DTA consultant costs up 5x in a year

Denham Sadler
Senior Reporter

The dollar value of contracts awarded by the Digital Transformation Agency to tier one management consultants has increased by nearly five times in the financial year since it was moved into Government Services Minister Stuart Robert’s portfolio.

In the 2019-20 financial year, the DTA handed significant contracts to large global consultancies including Deloitte, McKinsey and the Boston Consulting Group for work on some of its most important projects.

Several of these firms have barely worked with the DTA previously, with the amount of money flowing from the DTA to these consultancies increasing by huge sums in the 2019-20 financial year. The value of contracts awarded to several of these firms increased by more than 10 times.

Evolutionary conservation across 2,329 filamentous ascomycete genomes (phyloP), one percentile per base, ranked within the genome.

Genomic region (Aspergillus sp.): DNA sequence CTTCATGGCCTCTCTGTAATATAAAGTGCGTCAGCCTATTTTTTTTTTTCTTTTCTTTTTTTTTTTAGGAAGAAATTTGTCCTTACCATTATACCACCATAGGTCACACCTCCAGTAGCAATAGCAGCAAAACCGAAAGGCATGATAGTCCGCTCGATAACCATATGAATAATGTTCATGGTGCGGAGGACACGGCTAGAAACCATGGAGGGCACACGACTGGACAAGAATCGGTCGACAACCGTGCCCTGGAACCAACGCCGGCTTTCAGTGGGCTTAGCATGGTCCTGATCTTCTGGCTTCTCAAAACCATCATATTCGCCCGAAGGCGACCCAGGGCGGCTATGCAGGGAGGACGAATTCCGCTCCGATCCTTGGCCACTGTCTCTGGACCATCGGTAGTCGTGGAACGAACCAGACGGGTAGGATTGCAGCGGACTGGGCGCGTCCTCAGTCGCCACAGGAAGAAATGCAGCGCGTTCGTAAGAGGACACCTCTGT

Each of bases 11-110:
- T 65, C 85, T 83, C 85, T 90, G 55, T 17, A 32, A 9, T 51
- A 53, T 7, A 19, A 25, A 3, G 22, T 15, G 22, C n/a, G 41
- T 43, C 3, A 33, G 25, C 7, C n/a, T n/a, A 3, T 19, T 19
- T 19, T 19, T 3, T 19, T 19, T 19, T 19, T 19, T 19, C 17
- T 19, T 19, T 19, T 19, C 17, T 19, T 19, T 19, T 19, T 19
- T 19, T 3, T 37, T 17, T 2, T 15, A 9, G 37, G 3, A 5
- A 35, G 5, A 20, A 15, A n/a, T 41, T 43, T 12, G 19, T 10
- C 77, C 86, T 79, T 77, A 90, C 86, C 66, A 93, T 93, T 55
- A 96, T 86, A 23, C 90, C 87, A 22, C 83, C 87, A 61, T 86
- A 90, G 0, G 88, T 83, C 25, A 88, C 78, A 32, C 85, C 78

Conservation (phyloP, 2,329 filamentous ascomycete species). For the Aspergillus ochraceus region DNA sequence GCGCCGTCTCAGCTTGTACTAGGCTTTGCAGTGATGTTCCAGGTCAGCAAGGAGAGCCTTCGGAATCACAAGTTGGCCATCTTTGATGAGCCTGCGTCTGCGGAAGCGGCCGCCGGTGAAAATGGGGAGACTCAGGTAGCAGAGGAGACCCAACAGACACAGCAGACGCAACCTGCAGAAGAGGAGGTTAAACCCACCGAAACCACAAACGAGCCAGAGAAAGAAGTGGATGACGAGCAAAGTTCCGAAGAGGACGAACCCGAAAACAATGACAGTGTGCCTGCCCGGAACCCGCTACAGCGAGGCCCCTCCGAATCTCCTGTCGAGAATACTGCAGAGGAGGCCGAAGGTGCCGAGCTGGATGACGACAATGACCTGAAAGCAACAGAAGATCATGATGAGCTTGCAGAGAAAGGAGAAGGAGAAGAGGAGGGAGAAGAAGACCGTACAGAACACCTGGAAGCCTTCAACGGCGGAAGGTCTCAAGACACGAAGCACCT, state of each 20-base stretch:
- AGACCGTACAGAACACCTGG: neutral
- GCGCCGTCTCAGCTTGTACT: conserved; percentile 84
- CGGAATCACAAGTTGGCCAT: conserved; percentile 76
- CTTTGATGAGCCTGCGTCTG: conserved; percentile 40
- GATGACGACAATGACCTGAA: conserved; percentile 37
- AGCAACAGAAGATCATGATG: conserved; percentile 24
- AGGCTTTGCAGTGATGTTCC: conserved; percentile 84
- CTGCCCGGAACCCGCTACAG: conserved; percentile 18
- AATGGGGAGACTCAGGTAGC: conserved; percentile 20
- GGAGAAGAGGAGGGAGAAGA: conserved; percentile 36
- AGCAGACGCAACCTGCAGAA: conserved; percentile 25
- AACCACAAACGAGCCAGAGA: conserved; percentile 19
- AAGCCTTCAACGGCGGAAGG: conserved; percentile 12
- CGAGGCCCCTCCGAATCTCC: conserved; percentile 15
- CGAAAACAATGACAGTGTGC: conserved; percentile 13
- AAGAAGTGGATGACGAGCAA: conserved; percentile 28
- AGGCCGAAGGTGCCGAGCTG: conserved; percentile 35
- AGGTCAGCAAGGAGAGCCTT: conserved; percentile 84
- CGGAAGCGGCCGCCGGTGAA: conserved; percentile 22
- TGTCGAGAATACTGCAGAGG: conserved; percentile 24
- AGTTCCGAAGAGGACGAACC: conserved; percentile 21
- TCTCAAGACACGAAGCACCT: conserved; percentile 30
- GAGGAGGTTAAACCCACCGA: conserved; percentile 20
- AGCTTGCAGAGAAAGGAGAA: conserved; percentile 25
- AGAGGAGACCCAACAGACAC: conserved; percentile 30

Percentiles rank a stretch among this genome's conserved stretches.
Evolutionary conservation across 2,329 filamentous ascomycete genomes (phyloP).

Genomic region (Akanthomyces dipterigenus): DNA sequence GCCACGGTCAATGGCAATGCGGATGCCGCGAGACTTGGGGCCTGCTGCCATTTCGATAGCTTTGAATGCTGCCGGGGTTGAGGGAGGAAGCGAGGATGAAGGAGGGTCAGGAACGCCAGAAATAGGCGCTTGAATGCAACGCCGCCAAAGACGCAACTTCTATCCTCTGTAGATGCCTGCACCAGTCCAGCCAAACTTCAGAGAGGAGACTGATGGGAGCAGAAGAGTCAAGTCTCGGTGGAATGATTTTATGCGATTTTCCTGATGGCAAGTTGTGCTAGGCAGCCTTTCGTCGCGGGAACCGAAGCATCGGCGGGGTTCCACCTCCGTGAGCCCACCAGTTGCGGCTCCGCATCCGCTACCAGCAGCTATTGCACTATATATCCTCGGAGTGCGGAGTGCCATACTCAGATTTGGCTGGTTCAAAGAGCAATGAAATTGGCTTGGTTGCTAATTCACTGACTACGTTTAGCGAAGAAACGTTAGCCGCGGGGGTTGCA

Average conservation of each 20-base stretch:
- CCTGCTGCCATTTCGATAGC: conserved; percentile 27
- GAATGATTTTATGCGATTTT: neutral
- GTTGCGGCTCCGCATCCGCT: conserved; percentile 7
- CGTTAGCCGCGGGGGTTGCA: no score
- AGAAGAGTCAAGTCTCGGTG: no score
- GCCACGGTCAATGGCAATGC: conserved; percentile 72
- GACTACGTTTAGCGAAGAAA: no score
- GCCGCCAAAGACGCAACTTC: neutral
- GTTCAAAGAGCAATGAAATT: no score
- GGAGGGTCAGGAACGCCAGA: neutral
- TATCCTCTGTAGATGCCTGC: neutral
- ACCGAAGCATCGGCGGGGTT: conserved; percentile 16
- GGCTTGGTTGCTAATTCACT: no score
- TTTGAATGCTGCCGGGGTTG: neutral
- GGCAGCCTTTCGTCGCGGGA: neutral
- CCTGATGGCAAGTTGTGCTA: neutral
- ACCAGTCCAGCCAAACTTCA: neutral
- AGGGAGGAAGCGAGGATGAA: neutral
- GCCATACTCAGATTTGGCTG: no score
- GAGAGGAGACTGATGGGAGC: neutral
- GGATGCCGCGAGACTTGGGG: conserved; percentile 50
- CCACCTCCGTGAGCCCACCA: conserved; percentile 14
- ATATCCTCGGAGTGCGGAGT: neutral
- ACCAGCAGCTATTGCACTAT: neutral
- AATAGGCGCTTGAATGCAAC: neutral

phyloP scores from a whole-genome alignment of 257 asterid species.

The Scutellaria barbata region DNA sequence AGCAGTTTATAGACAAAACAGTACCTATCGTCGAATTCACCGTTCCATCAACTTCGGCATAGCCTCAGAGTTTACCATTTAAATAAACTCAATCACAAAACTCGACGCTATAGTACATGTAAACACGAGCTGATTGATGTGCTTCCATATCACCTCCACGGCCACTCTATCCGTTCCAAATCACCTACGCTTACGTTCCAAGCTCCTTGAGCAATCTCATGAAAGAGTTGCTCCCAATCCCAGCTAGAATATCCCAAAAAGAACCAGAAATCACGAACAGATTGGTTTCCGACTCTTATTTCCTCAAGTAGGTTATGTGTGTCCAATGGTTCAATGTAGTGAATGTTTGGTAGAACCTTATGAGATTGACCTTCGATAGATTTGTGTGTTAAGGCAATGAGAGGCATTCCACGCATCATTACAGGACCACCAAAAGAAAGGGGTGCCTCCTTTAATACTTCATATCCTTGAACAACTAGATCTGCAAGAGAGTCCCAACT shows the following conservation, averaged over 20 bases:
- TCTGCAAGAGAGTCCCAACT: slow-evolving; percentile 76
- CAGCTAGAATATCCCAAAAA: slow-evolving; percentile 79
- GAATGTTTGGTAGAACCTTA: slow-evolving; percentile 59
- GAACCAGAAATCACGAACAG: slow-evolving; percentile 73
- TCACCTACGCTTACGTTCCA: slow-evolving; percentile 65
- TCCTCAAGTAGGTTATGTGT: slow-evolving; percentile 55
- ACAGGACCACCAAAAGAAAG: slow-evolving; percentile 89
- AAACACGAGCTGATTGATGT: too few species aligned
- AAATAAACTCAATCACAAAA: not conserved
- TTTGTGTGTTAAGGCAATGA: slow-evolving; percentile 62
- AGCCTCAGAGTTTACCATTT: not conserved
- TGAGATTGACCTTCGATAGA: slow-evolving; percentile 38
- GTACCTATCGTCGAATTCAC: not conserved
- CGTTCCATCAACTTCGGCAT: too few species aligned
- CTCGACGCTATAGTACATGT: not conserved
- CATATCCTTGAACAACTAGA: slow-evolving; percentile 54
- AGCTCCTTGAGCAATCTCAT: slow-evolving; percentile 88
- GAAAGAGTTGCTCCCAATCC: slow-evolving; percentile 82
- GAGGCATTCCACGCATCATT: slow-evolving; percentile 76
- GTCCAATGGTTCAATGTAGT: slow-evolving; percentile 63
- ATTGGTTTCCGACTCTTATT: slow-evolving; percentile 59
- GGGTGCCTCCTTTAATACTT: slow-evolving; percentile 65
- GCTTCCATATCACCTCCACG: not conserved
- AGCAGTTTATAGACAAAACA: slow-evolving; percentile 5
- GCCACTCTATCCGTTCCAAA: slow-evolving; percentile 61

Canberra Parliament
Big spenders: The global consulting firms are enjoying the DTA right now

Mr Robert was appointed as Government Services Minister, with the DTA falling under this umbrella, in May last year.

Since then, more than $30 million in contracts have been handed to Deloitte, McKinsey, KPMG and the Boston Consulting Group by the DTA, compared to just over $6 million in the 2018-19 financial year.

This equates to more than five times the amount of taxpayers’ money going to large consultancies in the most recent financial year from the DTA compared to the 2018-19 financial year.

The DTA was established by then-Communications Minister Malcolm Turnbull in 2015, as the Digital Transformation Office, in part to bring tech expertise within the public sector and to reduce the reliance on external contractors.

Mr Turnbull has since criticised the “cult of the consultant” within the Australian Public Service.

Many of the DTA’s most significant pieces of work, including the digital identity scheme, a revamped myGov platform and the COVIDSafe contact tracing app, have heavy involvement from these large consultancies.

In response to a series of questions on consultant usage at the DTA, a spokesperson said the composition of the agency is “actively managed”.